• They feel that they cannot be angry with the person they are reliant on for feeling good about themselves. Co-dependents will try to rationalise their feelings and blame their reaction on over-sensitivity.
  • Anger is a healthy emotion if it is dealt with appropriately. It is a sign that something is wrong and needs attention.
  • If you do not express anger, then the people around you will not know that you are unhappy and require something to be adjusted.
  • Co-dependents turn their anger towards themselves and become sad and depressed. Rather than facing up to their partner they blame themselves and look for ways as to how they might have caused the misbehaviour.
  • If anger is kept in and suppressed it may lead to resentments. These simmer inside the co-dependent until they eventually can’t handle them anymore. They then have an aggressive blow-up or use passive-aggression to lash out at people.
  • Co-dependents struggle to assert themselves appropriately and are often hurt that other people are unable to know what they need. They spend a huge amount of effort in trying to understand other people’s needs and feelings and are hurt if this is not reciprocated.
  • Co-dependents often believe that they have conveyed their desires when in actual fact they have simply been unable to properly express them.
  • Co-dependent people are very control-oriented and tend to be very responsible. They are eager to please and do their work thoroughly which makes them great employees. They tend to help out their co-workers wherever possible. They will do anything for approval.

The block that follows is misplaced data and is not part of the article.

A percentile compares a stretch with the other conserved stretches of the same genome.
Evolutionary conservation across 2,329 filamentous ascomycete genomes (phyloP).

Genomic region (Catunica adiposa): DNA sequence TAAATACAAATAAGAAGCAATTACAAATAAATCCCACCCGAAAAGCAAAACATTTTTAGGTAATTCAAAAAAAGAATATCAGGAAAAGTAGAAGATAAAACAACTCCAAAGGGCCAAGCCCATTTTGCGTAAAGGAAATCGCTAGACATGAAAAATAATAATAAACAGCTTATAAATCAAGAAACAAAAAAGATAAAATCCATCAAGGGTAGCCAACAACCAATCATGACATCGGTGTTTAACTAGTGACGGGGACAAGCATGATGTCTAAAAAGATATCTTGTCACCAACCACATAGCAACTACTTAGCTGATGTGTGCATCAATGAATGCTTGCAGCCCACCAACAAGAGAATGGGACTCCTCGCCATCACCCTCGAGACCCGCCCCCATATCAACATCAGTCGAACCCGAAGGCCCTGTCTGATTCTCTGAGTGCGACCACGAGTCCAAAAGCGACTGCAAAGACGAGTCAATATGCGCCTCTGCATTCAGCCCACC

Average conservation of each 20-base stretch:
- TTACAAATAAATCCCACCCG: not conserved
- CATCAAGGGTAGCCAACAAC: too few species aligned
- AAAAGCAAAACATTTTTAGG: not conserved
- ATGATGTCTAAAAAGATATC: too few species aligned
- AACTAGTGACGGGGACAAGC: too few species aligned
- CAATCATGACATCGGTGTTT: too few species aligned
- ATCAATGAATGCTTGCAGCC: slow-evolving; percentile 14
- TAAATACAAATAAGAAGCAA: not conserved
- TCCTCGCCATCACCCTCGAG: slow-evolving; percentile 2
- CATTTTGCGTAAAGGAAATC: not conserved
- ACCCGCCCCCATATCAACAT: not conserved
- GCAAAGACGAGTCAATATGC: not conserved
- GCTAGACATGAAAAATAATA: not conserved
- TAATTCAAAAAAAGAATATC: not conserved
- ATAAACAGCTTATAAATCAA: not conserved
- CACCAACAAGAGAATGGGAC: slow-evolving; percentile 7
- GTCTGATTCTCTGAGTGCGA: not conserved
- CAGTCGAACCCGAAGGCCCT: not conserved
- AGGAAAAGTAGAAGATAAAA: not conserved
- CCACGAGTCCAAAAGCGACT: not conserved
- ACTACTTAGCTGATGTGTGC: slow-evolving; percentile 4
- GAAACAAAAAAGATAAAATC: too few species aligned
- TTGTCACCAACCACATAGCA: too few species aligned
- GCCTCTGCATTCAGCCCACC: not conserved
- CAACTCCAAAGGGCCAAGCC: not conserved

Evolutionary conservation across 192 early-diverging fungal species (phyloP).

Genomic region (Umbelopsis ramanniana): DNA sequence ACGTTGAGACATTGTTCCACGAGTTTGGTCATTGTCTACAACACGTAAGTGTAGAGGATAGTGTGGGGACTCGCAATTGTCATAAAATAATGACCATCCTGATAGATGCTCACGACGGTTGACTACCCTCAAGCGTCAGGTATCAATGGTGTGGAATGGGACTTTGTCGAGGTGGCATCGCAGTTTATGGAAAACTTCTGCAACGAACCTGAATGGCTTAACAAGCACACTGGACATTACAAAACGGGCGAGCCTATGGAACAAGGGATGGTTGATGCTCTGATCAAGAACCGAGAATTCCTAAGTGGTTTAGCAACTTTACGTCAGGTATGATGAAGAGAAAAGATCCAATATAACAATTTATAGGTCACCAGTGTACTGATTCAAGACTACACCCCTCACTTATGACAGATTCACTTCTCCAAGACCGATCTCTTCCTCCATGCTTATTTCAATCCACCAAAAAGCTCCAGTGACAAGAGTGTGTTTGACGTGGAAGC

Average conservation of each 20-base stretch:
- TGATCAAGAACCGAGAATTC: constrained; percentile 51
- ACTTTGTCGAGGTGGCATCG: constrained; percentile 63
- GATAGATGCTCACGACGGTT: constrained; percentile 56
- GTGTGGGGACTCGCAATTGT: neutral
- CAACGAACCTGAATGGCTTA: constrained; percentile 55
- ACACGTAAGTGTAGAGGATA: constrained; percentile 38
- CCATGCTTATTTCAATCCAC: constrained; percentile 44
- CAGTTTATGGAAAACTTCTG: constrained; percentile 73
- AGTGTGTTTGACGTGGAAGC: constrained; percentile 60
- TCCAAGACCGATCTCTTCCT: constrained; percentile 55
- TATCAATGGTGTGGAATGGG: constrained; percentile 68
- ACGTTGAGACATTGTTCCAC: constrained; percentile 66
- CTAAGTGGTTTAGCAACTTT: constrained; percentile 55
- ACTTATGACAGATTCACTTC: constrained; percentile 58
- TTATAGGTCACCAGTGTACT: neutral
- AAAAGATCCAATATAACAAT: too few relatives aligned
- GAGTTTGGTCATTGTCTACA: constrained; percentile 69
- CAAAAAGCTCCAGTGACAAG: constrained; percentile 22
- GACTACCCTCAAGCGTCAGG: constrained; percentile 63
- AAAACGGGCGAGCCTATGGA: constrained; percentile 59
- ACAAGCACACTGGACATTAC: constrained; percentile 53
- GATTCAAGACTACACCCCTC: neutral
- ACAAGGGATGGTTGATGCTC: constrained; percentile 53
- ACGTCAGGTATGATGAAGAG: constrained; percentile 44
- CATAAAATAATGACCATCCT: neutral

• In other areas of life some co-dependent people lack in responsibility.
  • They often won’t take care of their own basic needs, especially if they can get affirmation for looking after somebody else.
  • Co-dependent people are at a greater risk of developing addictions than the rest of the population. They may drink too much, shop too much, eat too much, work too much, etc.
  • Co-dependents find themselves unable to experience true intimacy in a relationship. They discover that to be intimate with somebody else requires a certain level of familiarity and comfort with one’s internal world. Co-dependents often regard their ordinary human needs as “base” or somehow shameful and embarrassing. They dismiss their needs and choose superficial relationships that are safe (but unfulfilling).
  • Control is of key importance to the co-dependent person. They attempt to control their self-esteem by catering to others’ needs for the pay-off of affirmation.
  • They attempt to control others by taking responsibility and picking up where other people have slacked off. They attempt to control their partners by avoiding intimacy.